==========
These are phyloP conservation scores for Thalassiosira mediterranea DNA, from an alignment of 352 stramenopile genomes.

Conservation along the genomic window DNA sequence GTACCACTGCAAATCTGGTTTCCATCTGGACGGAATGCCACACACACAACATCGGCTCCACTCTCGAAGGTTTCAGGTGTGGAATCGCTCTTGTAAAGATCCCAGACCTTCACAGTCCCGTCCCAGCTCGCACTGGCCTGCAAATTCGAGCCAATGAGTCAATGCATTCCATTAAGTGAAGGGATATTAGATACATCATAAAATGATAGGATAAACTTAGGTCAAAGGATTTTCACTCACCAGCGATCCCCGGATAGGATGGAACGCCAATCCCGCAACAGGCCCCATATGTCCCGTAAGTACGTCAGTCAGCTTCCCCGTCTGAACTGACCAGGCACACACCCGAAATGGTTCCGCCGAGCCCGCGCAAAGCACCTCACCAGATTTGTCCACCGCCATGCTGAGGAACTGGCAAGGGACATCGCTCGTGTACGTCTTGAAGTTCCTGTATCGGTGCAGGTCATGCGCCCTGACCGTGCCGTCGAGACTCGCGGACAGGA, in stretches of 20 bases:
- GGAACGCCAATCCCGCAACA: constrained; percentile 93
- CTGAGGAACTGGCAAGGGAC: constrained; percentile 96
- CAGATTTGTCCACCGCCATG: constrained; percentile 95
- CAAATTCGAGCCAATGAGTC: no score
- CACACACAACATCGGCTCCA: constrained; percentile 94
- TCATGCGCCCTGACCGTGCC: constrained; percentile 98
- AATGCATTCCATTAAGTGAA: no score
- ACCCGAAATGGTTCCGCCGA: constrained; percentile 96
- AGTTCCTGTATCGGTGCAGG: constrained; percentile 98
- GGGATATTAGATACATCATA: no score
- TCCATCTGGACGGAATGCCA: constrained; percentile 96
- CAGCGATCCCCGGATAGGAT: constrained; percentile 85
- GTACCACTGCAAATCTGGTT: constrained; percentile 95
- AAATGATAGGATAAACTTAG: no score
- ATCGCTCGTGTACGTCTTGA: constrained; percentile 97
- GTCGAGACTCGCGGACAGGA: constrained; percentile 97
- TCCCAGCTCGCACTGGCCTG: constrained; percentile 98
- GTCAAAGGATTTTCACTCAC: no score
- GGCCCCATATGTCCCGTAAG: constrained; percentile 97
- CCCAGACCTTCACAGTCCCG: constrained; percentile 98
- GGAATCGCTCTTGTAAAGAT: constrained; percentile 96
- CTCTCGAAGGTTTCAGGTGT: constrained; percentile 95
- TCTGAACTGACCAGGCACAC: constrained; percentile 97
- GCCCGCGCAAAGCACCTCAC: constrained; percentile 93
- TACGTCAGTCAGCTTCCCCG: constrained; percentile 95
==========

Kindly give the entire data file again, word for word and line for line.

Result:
These are phyloP conservation scores for Thalassiosira mediterranea DNA, from an alignment of 352 stramenopile genomes.

Conservation along the genomic window DNA sequence GTACCACTGCAAATCTGGTTTCCATCTGGACGGAATGCCACACACACAACATCGGCTCCACTCTCGAAGGTTTCAGGTGTGGAATCGCTCTTGTAAAGATCCCAGACCTTCACAGTCCCGTCCCAGCTCGCACTGGCCTGCAAATTCGAGCCAATGAGTCAATGCATTCCATTAAGTGAAGGGATATTAGATACATCATAAAATGATAGGATAAACTTAGGTCAAAGGATTTTCACTCACCAGCGATCCCCGGATAGGATGGAACGCCAATCCCGCAACAGGCCCCATATGTCCCGTAAGTACGTCAGTCAGCTTCCCCGTCTGAACTGACCAGGCACACACCCGAAATGGTTCCGCCGAGCCCGCGCAAAGCACCTCACCAGATTTGTCCACCGCCATGCTGAGGAACTGGCAAGGGACATCGCTCGTGTACGTCTTGAAGTTCCTGTATCGGTGCAGGTCATGCGCCCTGACCGTGCCGTCGAGACTCGCGGACAGGA, in stretches of 20 bases:
- GGAACGCCAATCCCGCAACA: constrained; percentile 93
- CTGAGGAACTGGCAAGGGAC: constrained; percentile 96
- CAGATTTGTCCACCGCCATG: constrained; percentile 95
- CAAATTCGAGCCAATGAGTC: no score
- CACACACAACATCGGCTCCA: constrained; percentile 94
- TCATGCGCCCTGACCGTGCC: constrained; percentile 98
- AATGCATTCCATTAAGTGAA: no score
- ACCCGAAATGGTTCCGCCGA: constrained; percentile 96
- AGTTCCTGTATCGGTGCAGG: constrained; percentile 98
- GGGATATTAGATACATCATA: no score
- TCCATCTGGACGGAATGCCA: constrained; percentile 96
- CAGCGATCCCCGGATAGGAT: constrained; percentile 85
- GTACCACTGCAAATCTGGTT: constrained; percentile 95
- AAATGATAGGATAAACTTAG: no score
- ATCGCTCGTGTACGTCTTGA: constrained; percentile 97
- GTCGAGACTCGCGGACAGGA: constrained; percentile 97
- TCCCAGCTCGCACTGGCCTG: constrained; percentile 98
- GTCAAAGGATTTTCACTCAC: no score
- GGCCCCATATGTCCCGTAAG: constrained; percentile 97
- CCCAGACCTTCACAGTCCCG: constrained; percentile 98
- GGAATCGCTCTTGTAAAGAT: constrained; percentile 96
- CTCTCGAAGGTTTCAGGTGT: constrained; percentile 95
- TCTGAACTGACCAGGCACAC: constrained; percentile 97
- GCCCGCGCAAAGCACCTCAC: constrained; percentile 93
- TACGTCAGTCAGCTTCCCCG: constrained; percentile 95